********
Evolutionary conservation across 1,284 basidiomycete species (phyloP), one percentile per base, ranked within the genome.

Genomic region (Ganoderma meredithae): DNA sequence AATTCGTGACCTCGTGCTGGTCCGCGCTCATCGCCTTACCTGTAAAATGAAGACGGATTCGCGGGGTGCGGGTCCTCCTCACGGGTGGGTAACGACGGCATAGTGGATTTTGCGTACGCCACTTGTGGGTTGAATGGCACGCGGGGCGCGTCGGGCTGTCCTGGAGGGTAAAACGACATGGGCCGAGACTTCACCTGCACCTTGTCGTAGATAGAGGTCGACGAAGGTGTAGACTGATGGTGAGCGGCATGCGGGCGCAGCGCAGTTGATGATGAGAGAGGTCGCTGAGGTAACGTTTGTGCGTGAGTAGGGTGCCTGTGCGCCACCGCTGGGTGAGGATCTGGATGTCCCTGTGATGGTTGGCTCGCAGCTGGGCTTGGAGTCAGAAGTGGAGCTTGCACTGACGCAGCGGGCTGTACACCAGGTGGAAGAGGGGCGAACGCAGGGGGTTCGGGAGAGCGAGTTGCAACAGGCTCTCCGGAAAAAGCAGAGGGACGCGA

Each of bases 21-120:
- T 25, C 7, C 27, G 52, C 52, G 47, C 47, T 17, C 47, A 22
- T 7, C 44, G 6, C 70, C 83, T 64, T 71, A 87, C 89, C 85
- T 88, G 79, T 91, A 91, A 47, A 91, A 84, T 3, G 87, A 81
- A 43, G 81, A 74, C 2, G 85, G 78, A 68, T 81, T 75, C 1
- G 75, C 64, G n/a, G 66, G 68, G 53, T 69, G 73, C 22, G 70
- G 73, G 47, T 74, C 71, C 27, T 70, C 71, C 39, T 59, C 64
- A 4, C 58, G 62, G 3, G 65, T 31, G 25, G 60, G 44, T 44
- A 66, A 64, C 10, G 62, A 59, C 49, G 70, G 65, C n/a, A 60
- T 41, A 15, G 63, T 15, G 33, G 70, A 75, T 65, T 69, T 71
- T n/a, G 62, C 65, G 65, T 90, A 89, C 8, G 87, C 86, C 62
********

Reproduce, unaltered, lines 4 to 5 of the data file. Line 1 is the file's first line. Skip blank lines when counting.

- T 25, C 7, C 27, G 52, C 52, G 47, C 47, T 17, C 47, A 22
- T 7, C 44, G 6, C 70, C 83, T 64, T 71, A 87, C 89, C 85